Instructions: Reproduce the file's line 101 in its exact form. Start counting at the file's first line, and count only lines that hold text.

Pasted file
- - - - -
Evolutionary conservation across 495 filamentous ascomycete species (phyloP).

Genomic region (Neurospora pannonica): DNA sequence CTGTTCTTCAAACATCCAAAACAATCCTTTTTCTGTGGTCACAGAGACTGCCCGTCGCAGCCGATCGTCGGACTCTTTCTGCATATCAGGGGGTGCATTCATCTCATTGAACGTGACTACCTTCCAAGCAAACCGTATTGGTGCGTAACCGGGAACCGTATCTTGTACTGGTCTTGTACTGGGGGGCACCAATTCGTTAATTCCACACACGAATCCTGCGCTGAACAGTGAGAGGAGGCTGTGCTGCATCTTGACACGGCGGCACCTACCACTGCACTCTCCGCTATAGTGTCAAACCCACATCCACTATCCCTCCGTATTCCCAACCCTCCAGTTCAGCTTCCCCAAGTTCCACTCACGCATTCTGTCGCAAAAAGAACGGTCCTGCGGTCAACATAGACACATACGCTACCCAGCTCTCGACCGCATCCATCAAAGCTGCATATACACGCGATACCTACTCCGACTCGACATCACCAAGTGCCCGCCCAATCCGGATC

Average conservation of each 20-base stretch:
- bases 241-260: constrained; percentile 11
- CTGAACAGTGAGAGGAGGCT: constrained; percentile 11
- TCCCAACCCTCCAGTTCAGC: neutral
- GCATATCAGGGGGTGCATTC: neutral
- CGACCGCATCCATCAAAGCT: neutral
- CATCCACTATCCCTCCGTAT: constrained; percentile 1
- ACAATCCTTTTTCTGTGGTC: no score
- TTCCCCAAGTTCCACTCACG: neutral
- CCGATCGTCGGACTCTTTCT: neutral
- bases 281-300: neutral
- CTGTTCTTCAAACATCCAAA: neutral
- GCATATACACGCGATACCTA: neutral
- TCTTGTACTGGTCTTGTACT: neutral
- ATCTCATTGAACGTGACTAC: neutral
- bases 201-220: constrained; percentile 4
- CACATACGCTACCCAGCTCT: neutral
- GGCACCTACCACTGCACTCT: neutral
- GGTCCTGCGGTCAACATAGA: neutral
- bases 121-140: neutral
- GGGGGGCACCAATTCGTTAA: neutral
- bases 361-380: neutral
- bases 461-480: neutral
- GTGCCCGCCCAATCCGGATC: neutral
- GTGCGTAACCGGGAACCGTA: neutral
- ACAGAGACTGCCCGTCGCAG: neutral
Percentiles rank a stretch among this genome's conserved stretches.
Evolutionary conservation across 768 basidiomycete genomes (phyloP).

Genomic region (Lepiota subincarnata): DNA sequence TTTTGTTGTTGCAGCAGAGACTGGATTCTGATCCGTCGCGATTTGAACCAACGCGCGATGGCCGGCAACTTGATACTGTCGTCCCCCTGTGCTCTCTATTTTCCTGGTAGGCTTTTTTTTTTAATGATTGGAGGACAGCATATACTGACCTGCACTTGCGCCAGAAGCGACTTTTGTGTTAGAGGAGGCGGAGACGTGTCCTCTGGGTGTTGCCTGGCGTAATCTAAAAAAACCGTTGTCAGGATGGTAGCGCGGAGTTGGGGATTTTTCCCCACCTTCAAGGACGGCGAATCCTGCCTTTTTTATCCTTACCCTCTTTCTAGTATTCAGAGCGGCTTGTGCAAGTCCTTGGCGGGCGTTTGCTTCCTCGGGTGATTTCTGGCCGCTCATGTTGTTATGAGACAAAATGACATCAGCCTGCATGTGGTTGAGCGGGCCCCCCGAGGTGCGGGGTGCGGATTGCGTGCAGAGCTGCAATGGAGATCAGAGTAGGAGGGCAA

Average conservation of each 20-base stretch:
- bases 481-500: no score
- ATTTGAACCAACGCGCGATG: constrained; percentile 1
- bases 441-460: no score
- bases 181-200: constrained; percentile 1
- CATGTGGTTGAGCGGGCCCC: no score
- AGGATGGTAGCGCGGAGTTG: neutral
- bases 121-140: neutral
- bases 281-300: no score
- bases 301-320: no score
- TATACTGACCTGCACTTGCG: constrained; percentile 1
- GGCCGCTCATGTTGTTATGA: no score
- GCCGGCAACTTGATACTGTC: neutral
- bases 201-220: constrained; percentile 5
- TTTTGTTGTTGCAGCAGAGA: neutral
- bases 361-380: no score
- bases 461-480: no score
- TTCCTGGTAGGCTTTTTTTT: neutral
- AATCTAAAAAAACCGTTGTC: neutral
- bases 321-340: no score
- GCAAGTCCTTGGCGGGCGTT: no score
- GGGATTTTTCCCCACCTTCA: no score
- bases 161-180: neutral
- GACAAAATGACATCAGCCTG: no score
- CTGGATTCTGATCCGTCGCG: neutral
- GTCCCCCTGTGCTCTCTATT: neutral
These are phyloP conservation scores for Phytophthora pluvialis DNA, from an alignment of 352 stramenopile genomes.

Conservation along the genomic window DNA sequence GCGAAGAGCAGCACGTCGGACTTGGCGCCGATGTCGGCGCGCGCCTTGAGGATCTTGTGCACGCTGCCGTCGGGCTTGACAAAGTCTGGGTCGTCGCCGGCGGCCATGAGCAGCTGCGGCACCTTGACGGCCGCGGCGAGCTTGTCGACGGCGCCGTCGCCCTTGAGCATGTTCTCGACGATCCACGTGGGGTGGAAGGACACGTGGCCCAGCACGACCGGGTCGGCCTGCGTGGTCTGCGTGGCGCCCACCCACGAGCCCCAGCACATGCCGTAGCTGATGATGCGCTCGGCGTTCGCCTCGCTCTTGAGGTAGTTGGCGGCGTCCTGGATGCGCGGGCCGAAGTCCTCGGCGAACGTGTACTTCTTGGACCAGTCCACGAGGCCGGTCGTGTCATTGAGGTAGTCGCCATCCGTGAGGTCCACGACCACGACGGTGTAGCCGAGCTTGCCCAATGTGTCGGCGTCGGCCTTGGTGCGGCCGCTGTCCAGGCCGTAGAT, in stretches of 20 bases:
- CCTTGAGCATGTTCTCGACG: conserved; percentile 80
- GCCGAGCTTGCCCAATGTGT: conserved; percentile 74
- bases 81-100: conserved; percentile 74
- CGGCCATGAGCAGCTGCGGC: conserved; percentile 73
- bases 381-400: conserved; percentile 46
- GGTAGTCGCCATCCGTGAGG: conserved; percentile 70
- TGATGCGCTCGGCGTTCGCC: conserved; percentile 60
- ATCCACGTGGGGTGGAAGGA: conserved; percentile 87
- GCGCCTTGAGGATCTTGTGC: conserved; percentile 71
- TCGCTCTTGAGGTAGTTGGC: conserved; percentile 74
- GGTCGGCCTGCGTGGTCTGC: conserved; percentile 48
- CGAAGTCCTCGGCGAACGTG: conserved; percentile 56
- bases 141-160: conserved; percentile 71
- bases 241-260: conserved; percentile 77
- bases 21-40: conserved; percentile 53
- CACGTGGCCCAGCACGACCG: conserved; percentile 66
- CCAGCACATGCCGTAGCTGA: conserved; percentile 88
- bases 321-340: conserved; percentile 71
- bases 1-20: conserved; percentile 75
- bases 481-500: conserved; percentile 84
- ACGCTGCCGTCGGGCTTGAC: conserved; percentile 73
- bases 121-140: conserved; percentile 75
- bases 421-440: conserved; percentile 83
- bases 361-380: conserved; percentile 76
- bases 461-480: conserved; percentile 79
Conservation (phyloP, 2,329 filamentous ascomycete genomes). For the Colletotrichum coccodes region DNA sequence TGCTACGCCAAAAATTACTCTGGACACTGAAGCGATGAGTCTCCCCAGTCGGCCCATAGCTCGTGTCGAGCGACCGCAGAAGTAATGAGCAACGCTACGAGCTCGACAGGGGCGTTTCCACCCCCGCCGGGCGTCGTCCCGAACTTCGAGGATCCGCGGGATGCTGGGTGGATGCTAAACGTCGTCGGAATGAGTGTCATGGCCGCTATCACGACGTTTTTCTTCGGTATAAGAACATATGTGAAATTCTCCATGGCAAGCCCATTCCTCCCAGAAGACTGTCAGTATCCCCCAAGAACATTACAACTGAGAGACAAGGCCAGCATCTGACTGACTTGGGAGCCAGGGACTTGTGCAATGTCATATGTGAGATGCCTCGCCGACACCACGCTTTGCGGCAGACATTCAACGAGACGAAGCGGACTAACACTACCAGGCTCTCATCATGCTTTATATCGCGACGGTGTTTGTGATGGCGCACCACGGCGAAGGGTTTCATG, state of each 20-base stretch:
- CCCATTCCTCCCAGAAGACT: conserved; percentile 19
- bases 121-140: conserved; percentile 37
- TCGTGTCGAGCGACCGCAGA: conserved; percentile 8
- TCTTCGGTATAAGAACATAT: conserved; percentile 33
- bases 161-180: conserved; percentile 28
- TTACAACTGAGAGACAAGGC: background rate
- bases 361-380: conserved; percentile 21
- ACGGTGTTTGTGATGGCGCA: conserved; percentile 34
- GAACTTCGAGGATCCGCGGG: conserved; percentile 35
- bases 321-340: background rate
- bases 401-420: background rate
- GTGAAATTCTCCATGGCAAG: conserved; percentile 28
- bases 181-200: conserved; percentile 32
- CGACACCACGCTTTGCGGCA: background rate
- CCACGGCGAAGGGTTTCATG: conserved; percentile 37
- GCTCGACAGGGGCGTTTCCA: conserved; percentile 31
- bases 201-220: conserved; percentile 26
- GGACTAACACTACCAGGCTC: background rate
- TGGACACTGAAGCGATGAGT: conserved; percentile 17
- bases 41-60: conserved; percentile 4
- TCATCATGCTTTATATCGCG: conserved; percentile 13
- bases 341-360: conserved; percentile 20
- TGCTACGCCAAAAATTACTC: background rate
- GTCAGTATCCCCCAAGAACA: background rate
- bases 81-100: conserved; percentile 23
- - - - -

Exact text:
- GCTCGACAGGGGCGTTTCCA: conserved; percentile 31